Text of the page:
Why? – ‘Alopecia’
June 29, 2008 § Leave a comment
Published: The Vine, April 15, 2008.
Yoni Wolf is a savant of the taboo; he is awkward dinner conversation personified. He is the details; the vivid, disposable-camera snapshots, cut and torn and stuck back together askew. He is the man behind rap alias-turned indie rock quartet Why? and he has crafted another peculiar masterwork in new long-player Alopecia.
Having made a name alongside Adam Drucker (aka Doseone) and producer David Madson (aka Odd Nosdam) in revolutionary San Franciscan abstract hip-hop ensemble cLOUDDEAD, Wolf has spent the last half-decade flirting with melody and merging band dynamics, resulting in 2003’s ramshackle Oaklandazulasylum and the shimmering lyrical and melodic affectations of 2005’s widely celebrated Elephant Eyelash. And from the plodding, feedback-framed pop of opener ‘The Vowels Pt. 2’, Alopecia proves another stunning expansion.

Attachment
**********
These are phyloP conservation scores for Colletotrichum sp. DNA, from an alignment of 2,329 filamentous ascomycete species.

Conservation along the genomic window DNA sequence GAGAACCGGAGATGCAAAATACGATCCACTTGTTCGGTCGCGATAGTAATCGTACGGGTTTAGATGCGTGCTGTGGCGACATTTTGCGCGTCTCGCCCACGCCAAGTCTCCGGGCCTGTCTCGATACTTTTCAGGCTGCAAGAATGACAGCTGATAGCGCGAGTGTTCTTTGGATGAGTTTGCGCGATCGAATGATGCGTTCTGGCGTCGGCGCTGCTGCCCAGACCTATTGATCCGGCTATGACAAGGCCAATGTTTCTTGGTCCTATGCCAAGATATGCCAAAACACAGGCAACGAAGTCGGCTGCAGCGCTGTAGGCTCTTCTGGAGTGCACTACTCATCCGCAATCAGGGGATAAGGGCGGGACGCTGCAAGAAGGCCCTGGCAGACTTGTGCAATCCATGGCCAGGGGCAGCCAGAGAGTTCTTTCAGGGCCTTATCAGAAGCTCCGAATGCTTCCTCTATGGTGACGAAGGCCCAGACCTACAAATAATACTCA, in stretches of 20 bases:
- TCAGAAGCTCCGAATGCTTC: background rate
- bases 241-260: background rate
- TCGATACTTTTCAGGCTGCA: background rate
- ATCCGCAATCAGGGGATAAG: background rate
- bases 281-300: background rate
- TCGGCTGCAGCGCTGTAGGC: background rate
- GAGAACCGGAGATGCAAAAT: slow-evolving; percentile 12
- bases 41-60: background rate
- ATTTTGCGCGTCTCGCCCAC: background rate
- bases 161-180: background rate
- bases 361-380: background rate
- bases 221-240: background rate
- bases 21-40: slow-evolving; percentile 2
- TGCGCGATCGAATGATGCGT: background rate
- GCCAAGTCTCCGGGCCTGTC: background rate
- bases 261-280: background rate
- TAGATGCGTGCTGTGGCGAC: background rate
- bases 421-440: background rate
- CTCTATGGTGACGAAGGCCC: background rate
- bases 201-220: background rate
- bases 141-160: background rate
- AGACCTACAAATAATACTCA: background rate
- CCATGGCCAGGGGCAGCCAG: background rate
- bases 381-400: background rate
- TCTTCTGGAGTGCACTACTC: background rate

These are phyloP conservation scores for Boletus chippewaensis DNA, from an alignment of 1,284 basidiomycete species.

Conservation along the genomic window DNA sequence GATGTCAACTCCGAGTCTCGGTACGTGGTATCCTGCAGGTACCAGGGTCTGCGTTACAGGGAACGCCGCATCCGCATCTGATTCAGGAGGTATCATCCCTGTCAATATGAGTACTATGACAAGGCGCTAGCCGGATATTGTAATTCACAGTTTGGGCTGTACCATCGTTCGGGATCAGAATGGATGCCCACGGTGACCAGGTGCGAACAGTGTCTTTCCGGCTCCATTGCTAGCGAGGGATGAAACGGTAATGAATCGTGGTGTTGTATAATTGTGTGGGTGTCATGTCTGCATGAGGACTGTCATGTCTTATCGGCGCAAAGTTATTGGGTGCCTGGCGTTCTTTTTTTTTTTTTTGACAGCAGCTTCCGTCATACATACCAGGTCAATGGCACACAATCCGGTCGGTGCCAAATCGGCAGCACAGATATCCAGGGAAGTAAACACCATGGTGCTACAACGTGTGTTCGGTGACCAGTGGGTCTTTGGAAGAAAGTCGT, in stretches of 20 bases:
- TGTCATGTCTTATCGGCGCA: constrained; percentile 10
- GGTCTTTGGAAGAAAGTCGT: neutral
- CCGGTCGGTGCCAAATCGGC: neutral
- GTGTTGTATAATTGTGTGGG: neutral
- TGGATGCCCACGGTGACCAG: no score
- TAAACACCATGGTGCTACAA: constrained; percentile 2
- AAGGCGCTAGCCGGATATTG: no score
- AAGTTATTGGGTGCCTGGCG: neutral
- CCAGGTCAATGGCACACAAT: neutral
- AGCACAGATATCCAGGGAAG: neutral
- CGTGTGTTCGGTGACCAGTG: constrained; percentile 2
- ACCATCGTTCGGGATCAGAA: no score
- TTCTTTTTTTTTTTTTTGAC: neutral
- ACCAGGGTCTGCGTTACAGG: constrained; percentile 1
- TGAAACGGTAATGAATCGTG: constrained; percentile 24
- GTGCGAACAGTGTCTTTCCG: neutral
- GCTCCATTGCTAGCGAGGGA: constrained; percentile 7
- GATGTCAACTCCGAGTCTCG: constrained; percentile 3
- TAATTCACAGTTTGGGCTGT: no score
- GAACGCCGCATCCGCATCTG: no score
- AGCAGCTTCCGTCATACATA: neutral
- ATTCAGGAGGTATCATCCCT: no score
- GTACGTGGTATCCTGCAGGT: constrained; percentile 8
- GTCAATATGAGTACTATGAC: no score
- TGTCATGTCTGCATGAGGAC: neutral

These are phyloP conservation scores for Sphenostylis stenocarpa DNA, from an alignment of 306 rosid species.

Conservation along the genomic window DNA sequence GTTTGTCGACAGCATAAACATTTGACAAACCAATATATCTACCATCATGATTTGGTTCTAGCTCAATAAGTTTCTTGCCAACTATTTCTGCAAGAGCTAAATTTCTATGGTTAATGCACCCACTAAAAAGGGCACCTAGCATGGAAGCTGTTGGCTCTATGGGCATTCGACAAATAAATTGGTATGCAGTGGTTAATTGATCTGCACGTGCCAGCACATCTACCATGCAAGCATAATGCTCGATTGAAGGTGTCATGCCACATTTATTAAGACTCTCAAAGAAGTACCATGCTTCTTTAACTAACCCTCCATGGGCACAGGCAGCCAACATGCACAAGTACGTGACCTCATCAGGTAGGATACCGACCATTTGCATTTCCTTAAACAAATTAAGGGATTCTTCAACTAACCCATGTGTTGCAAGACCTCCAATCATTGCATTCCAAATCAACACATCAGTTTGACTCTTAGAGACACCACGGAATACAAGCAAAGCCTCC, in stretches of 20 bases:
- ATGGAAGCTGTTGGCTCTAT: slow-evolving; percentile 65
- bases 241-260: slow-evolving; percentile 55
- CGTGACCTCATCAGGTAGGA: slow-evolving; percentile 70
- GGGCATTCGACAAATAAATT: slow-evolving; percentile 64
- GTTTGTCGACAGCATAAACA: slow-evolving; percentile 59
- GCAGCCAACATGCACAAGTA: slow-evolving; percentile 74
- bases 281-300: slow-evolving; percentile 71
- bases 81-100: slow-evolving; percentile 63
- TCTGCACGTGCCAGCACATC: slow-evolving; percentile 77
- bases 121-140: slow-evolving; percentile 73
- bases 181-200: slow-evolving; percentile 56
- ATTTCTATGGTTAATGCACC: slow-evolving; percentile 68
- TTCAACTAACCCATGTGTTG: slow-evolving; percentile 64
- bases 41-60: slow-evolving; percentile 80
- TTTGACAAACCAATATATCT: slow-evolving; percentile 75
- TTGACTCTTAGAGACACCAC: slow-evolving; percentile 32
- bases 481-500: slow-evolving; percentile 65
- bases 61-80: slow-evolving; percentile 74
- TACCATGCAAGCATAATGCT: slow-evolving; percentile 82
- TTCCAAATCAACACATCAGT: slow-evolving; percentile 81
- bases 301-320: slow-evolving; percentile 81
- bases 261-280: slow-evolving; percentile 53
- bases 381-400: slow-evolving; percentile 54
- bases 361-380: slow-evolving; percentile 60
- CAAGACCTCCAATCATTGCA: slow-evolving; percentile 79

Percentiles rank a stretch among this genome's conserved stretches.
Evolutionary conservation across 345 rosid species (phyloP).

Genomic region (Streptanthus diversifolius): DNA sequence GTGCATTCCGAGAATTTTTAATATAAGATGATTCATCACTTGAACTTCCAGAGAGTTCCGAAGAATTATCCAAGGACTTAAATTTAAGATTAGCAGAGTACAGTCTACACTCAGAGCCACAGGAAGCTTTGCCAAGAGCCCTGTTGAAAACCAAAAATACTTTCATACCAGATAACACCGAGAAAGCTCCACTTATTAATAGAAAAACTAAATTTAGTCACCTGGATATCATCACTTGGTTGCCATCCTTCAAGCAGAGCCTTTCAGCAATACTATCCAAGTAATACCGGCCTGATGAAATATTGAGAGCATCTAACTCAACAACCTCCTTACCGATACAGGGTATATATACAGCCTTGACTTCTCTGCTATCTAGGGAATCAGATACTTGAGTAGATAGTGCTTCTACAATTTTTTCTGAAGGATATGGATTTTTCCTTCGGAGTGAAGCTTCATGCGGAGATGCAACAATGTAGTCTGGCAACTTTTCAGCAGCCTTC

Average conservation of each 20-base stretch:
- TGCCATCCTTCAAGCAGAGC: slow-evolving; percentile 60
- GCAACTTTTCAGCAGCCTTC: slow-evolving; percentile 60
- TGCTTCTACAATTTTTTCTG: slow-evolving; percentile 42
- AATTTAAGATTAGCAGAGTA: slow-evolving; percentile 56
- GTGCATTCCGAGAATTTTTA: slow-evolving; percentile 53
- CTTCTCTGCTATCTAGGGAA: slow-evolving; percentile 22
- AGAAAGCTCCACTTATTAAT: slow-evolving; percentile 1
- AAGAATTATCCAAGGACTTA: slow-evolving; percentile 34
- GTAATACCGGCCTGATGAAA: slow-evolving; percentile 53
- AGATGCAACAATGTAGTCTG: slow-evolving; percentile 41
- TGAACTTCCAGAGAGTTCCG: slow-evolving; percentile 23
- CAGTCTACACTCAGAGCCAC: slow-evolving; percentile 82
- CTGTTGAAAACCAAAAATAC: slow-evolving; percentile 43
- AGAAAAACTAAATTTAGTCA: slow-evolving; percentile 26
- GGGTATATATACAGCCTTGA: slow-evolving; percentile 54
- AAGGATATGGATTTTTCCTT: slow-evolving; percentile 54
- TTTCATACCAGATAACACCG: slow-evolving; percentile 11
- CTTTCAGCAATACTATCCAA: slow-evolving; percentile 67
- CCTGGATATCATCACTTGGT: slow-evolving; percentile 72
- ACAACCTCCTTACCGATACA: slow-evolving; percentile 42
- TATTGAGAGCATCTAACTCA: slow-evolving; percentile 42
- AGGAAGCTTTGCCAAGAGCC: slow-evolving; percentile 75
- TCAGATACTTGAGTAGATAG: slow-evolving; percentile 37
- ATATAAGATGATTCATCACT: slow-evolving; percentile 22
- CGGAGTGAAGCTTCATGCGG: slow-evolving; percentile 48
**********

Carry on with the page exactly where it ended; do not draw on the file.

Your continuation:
This is a full band we’re witnessing here. Where previous records stitched crude bedroom instrumental takes into loosely ordered arrangements, Alopecia sees Wolf and co – brother Josiah, Doug McDiarmid and Fog’s Adam Broder and Mark Ericksow – layer assured guitar and bass hooks with swathes of shimmering keys, deft percussion and hints of programming.
But its Wolf’s lyrical overtures that make this record what it is. Where Elephant Eyelash saw him traverse the fragments of a broken relationship, Alopecia sinks into the confused desolation of childhood memory, identity and self. The grittily sketched monologue and heart-tearing minor-key melody of ‘Gnashville’ proves one of Why?’s most affecting tracks to date, while cuts like ‘The Hollows’ are riddled with striking, evocative detail. “In Berlin I saw two men fuck in a dark corner of a basketball court,” Wolf croons. “Just the slight jingle of pocket change pulsing.”
Wolf’s real magic, though, is his ability to inject deadpan humour into his intimately personal vistas. “Sucking dick for drink tickets at my cousin’s Bat Mitzvah,” he mumbles over the guitar-led break-beat of Good Friday. “Cutting the punch line and it ain’t no joke.”
“It feels exciting touching your handwriting,” he continues in the final verse. “Getting horny by reading it and repeating ‘Poor me’.”
Wolf’s all alone here, but he’s okay with that, and it’s this precise fact that makes Alopecia such a charming listen. Why? have created a creature of intriguing and positively unusual beauty here. Alopecia proves the stuff of awkward, everyday happenstance – of sadness, self-doubt and rarely whispered human data.